Those also can attain to salvation who through no fault of their own do not know the Gospel of Christ or His Church, yet sincerely seek God and moved by grace strive by their deeds to do His will as it is known to them through the dictates of conscience.

However, it’s not just atheists who go to heaven according to the Catholic Church; it is also Jews, Muslims (Mohamedans), those acknowledging their creator and those seeking an “unknown god.”  Anyone, anywhere who sincerely seeks truth, light will find life according to the Catholic Church.

To be sure, the Roman Catholic Church teaches that salvation is only through Christ’s sacrificial and atoning work on the cross.  So the Catholic Church teaches that salvation is through Christ and no other.  However, the Church would say that one does not need to express explicit faith in Christ to be saved.  This is the official position of the Catholic Church: inclusivism.  Evangelicals have argued that the Bible teaches that salvation is only through Christ’s sacrificial and atoning work on the cross AND that one must believe in Christ, receiving his cross work on their behalf and turning away from a life of sin: exclusivism or particularism.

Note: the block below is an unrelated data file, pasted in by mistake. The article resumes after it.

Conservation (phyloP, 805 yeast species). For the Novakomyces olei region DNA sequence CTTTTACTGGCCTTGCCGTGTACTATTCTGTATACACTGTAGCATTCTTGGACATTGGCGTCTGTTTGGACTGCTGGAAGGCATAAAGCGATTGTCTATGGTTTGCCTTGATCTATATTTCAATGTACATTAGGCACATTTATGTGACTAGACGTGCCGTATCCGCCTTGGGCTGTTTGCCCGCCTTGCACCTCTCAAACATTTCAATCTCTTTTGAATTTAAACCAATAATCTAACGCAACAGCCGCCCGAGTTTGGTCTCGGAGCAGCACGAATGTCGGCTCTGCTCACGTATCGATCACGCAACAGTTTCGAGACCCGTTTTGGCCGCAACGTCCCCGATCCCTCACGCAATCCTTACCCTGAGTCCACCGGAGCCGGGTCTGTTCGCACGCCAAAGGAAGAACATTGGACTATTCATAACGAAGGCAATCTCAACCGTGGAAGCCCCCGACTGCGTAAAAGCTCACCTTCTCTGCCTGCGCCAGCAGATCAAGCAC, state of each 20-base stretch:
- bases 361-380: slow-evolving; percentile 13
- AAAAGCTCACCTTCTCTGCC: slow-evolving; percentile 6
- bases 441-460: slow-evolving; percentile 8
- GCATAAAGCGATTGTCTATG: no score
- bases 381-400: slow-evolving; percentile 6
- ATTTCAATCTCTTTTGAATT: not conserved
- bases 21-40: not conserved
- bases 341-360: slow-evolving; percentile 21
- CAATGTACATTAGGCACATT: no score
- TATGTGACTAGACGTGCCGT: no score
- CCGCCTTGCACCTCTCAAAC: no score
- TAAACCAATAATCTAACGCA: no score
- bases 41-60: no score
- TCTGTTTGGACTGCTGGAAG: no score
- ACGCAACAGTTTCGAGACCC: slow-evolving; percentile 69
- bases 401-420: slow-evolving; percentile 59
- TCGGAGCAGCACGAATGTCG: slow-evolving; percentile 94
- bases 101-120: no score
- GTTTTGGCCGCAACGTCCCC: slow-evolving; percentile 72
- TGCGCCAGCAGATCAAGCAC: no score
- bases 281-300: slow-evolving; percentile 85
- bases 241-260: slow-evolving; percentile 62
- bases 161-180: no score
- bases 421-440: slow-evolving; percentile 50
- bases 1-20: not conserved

Recently, some “evangelicals”, like the Catholic Church, have also embraced inclusivism: i.e., John Sanders (1991), Clark Pinnock (1995)Terrance Tiessen (2004).  Unfortunately, their influence has grown.  However, it’s not hard to understand why.  You only have ask a number of people in your church the age-old question about the man on the deserted island who’s never heard of Christ and never will.  What happens to him?  What happens to those who never hear the gospel?  It is an emotional question, and we are inclined to give an emotional answer.